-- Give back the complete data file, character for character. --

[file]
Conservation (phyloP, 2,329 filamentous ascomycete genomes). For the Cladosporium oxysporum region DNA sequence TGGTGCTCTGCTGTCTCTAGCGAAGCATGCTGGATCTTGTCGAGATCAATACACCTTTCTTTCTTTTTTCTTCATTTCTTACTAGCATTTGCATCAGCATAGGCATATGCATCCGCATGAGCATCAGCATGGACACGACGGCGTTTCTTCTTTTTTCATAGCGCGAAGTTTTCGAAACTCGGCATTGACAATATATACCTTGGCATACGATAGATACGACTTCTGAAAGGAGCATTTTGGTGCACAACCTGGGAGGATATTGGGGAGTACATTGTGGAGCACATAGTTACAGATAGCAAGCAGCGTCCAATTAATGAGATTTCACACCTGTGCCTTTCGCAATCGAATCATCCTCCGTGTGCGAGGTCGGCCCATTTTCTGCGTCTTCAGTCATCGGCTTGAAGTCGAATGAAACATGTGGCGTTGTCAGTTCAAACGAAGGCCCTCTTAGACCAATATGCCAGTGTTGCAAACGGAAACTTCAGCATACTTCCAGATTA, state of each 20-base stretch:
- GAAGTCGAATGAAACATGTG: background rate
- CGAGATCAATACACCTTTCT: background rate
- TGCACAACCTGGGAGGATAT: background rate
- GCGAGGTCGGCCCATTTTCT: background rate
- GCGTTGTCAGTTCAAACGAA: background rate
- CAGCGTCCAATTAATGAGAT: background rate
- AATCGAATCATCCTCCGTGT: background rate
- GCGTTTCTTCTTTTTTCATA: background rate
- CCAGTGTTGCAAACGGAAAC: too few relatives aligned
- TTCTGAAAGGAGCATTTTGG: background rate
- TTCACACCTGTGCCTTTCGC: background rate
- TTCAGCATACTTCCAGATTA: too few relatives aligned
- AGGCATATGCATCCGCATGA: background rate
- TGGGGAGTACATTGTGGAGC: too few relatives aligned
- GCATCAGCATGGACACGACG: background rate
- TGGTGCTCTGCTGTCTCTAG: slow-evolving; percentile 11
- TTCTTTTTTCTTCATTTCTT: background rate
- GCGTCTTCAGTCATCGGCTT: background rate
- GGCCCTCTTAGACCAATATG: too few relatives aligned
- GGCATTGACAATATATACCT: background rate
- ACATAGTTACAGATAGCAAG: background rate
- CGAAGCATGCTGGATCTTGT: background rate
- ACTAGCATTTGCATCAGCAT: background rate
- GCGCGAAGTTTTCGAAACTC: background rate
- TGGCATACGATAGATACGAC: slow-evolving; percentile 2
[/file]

Conservation (phyloP, 2,329 filamentous ascomycete genomes). For the Cladosporium oxysporum region DNA sequence TGGTGCTCTGCTGTCTCTAGCGAAGCATGCTGGATCTTGTCGAGATCAATACACCTTTCTTTCTTTTTTCTTCATTTCTTACTAGCATTTGCATCAGCATAGGCATATGCATCCGCATGAGCATCAGCATGGACACGACGGCGTTTCTTCTTTTTTCATAGCGCGAAGTTTTCGAAACTCGGCATTGACAATATATACCTTGGCATACGATAGATACGACTTCTGAAAGGAGCATTTTGGTGCACAACCTGGGAGGATATTGGGGAGTACATTGTGGAGCACATAGTTACAGATAGCAAGCAGCGTCCAATTAATGAGATTTCACACCTGTGCCTTTCGCAATCGAATCATCCTCCGTGTGCGAGGTCGGCCCATTTTCTGCGTCTTCAGTCATCGGCTTGAAGTCGAATGAAACATGTGGCGTTGTCAGTTCAAACGAAGGCCCTCTTAGACCAATATGCCAGTGTTGCAAACGGAAACTTCAGCATACTTCCAGATTA, state of each 20-base stretch:
- GAAGTCGAATGAAACATGTG: background rate
- CGAGATCAATACACCTTTCT: background rate
- TGCACAACCTGGGAGGATAT: background rate
- GCGAGGTCGGCCCATTTTCT: background rate
- GCGTTGTCAGTTCAAACGAA: background rate
- CAGCGTCCAATTAATGAGAT: background rate
- AATCGAATCATCCTCCGTGT: background rate
- GCGTTTCTTCTTTTTTCATA: background rate
- CCAGTGTTGCAAACGGAAAC: too few relatives aligned
- TTCTGAAAGGAGCATTTTGG: background rate
- TTCACACCTGTGCCTTTCGC: background rate
- TTCAGCATACTTCCAGATTA: too few relatives aligned
- AGGCATATGCATCCGCATGA: background rate
- TGGGGAGTACATTGTGGAGC: too few relatives aligned
- GCATCAGCATGGACACGACG: background rate
- TGGTGCTCTGCTGTCTCTAG: slow-evolving; percentile 11
- TTCTTTTTTCTTCATTTCTT: background rate
- GCGTCTTCAGTCATCGGCTT: background rate
- GGCCCTCTTAGACCAATATG: too few relatives aligned
- GGCATTGACAATATATACCT: background rate
- ACATAGTTACAGATAGCAAG: background rate
- CGAAGCATGCTGGATCTTGT: background rate
- ACTAGCATTTGCATCAGCAT: background rate
- GCGCGAAGTTTTCGAAACTC: background rate
- TGGCATACGATAGATACGAC: slow-evolving; percentile 2